Saigon Bistro Burger Extraordinaire

FH Browne


This is a tribute to Bahn Mi sandwiches I enjoyed on a visit to Saigon while working on a book about Asian cuisine. The chef let me watch her make it, and while I've changed a few things, this is pretty much what I had there. The Hawaiian sweet bun is my own idea. This takes a while to put all the steps together, but is well worth the time and effort. In case you don't want to shell out big bucks for the foie gras you can buy a pork loaf (sort of like a poor man's paté) at most Asian grocery stores which works perfectly well.

pinch tips: How to Freeze Fish, Meat & Poultry





1 Hr


20 Min





3/4 lb
freshly ground beef
1 lb
freshly ground pork shoulder
1/4 lb
finely minced raw shrimp
4 slice
(1/4-inch thick) foie gras


2 c
nuoc mam (fish sauce)
1 1/4 c
brown sugar, lightly packed
1/2 c
+ 1 tablespoon freshly squeezed lime juice, separated
1 tsp
pureed fresh ginger
3 tsp
garlic cloves, pureed
1 tsp
1/2 c
thai yellow curry paste
2 stalk(s)
lemongrass, finely julienned
1 medium
shallot, finely minced
3 sprig(s)
fresh mint leaves, chopped, no stems
3 sprig(s)
fresh basil leaves, chopped, no stems


1/3 c
white sugar
2 Tbsp
nuoc mam
2 Tbsp
very hot water
1 c
mayonnaise (prefer olive oil base)
1 1/2 Tbsp
mild curry powder
1/2 tsp
pureed ginger root
1 tsp
asian hot sauce, prefer sriracha
3/4 tsp


1 c
white sugar
1/4 c
boiling water
1 c
nuoc mam
1/2 c
rice wine vinegar
2 tsp
pureed garlic
thai red chile (optional)


hawaiian sweet hamburger buns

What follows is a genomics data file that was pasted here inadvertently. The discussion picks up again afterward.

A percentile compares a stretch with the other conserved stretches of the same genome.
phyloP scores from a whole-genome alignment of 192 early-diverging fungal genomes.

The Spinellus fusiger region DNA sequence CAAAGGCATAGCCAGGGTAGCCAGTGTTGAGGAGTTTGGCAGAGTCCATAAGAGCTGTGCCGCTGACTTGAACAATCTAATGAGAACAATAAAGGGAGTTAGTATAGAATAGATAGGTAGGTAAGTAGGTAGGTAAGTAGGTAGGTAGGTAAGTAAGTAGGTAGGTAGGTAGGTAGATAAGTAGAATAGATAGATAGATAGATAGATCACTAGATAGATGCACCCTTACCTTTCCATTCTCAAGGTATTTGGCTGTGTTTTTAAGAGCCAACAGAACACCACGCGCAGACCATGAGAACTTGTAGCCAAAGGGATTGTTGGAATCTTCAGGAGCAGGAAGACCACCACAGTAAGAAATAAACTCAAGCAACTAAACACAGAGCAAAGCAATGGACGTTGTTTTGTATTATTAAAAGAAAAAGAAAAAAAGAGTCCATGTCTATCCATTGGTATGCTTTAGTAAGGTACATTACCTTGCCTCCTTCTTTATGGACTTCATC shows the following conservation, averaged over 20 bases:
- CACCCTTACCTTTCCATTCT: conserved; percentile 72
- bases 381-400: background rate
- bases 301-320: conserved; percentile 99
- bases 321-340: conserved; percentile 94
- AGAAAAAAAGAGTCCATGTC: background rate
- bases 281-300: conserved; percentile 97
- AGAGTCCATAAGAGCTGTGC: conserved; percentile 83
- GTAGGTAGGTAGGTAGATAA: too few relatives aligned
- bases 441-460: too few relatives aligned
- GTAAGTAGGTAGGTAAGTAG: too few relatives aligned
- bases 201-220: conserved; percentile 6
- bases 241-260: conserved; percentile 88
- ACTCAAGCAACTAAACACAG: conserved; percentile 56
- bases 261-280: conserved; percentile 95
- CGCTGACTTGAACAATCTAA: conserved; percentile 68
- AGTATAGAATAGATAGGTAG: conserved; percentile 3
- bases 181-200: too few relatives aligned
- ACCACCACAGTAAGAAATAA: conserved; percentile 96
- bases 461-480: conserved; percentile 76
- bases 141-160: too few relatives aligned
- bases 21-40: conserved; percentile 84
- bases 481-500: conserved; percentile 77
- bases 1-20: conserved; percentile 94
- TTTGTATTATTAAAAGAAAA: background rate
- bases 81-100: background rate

lettuce leaves
1/3 c
finely julienned or very thinly sliced carrots
1/3 c
finely julienned or very thinly sliced daikon
1/8 c
fresh cilantro (or italian parsley) leaves

Directions Step-By-Step

For the BURGERS: In a medium bowl, combine the pork, beef and shrimp. Mix with your hands gently (don’t handle too much) and form into four 8-ounce burger patties, cover and refrigerate for at least 1 hour. Let foie gras come to room temperature, cover and set aside.
For the BASTE: In a large bowl, whisk the fish sauce, hot water and sugar until the sugar is dissolved. Add the lime juice, ginger, garlic, turmeric, curry paste, and whisk to break up paste. Then add the lemongrass, shallots, mint and basil and mix well.
For the Vietnamese MAYO: Combine the sugar, nuoc mam, hot water, and lime juice and whisk until sugar is dissolved. Then add the mayo, curry powder, ginger, Sriracha and turmeric and whisk until smooth. Set aside and chill
For the DIPPING SAUCE: In a mixing bowl, whisk the sugar and hot water until dissolved. Add the fish sauce, vinegar, garlic and chile and mix well. Set aside and keep room temperature.
Preheat a grill to 300˚F to 350˚F (medium to medium-high heat) for direct and indirect heating.
Generously brush both sides of the burgers with the marinade, then grill to desired doneness (suggest medium rare). During the grilling process, brush the burgers several times on each side with the marinade so that the sugar helps form a nice crust on the burgers. Grill about 2 minutes over the heated side of the grill, 3-4 minutes on the unheated side.
Brush the foie gras slices with the marinade, then grill about 1 minute per side over direct heat. While slices are cooking lightly butter and toast the Hawaiian buns, buttered side down.
Place a burger on the bottom of each bun followed by a slice of the foie gras. Add 1-2 teaspoons of the mayo, and then some of the carrots and daikon, and a sprinkle of cilantro leaves. Finish with the lettuce and the top bun. Make all four burgers and serve with the nuoc mam on the side as a dipping sauce.

About this Recipe

Course/Dish: Beef, Pork, Burgers
Main Ingredient: Pork
Regional Style: Vietnamese
Dietary Needs: Dairy Free, Soy Free
Other Tag: Heirloom